LISTEN: A major independent report has exposed the government's failure to increase kidney transplant rates as demand skyrockets.
Millions of dollars are being lost to the New Zealand health system each year, as the country experiences a growing tsunami of dialysis demand.
The report conducted by the New Zealand Institute of Economic Research, on behalf of Kidney Health New Zealand, directly compares the health system cost for a patient receiving kidney dialysis as opposed to a transplant.
Michael Campbell, general manager of Kidney Health NZ, says access to kidney transplants has become harder.
"There are 460 people currently on the waitlist. However, we think that there's probably another 600 who could benefit from a transplant," he told Magic Talk.
Campbell says you have to meet certain criteria to be put on a waitlist.
In 2019, before COVID, there were 221 kidney transplants in New Zealand and last year there were only 187 transplants made, because of the pandemic.
According to Ministry of Health data, in 2020/2021, 4,440 New Zealanders used some form of dialysis.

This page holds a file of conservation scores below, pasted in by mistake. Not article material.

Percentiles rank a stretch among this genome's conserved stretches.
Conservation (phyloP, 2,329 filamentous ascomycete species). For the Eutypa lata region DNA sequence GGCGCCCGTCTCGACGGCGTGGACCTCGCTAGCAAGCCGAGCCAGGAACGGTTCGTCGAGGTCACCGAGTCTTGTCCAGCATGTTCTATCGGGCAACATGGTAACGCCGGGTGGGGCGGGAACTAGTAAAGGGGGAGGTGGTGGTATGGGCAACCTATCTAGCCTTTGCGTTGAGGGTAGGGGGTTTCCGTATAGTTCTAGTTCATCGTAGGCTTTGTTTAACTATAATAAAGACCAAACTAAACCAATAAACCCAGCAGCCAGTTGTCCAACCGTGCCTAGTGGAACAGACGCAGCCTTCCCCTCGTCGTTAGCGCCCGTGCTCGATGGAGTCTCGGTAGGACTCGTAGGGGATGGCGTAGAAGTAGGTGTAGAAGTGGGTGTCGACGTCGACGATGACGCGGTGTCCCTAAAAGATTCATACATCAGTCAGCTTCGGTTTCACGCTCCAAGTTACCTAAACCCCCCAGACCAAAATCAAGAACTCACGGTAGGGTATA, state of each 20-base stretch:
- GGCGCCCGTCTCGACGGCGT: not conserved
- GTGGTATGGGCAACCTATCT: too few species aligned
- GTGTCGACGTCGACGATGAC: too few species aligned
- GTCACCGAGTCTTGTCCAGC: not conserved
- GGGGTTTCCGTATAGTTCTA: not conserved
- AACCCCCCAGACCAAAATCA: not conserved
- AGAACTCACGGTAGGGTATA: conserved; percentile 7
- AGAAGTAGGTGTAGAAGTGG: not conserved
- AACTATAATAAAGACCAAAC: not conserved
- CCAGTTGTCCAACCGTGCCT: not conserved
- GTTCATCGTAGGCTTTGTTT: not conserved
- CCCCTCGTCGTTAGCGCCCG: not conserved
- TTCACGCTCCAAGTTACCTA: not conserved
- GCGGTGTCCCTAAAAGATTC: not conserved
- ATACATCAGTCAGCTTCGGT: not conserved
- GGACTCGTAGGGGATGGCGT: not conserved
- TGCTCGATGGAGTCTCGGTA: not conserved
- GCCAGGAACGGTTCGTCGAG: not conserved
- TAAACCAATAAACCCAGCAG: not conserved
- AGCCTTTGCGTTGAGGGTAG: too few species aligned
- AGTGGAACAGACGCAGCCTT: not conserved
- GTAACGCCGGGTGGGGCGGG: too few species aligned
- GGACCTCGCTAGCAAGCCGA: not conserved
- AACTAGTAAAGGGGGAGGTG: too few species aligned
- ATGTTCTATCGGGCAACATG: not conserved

Campbell says a similar report was done in 2012 with similar results.
"We've always known dialysis is more expensive than a transplant, and transplant gives us many more years of life so that whanau can be together," he said.
If recent trends continue, the number of people using dialysis will increase to around 5,700 by 2031/32 – an increase of over 30 percent in ten years.
This growth represents a substantially increased burden for the health system, the report found.
Dialysis is a costly intervention at approximately $115,712 per year, contributing to $150,878 in total health system costs for dialysis patients in their first year of treatment, compared with $107,361 in our base case for the year of transplantation.
"If someone is given a transplant they can go to work, they can contribute to the economy, the operation costs less and we invest less staff time, which means we have money perhaps to give to Pharmac," Campbell told Magic Talk.
Listen to the full interview with Michael Campbell above.
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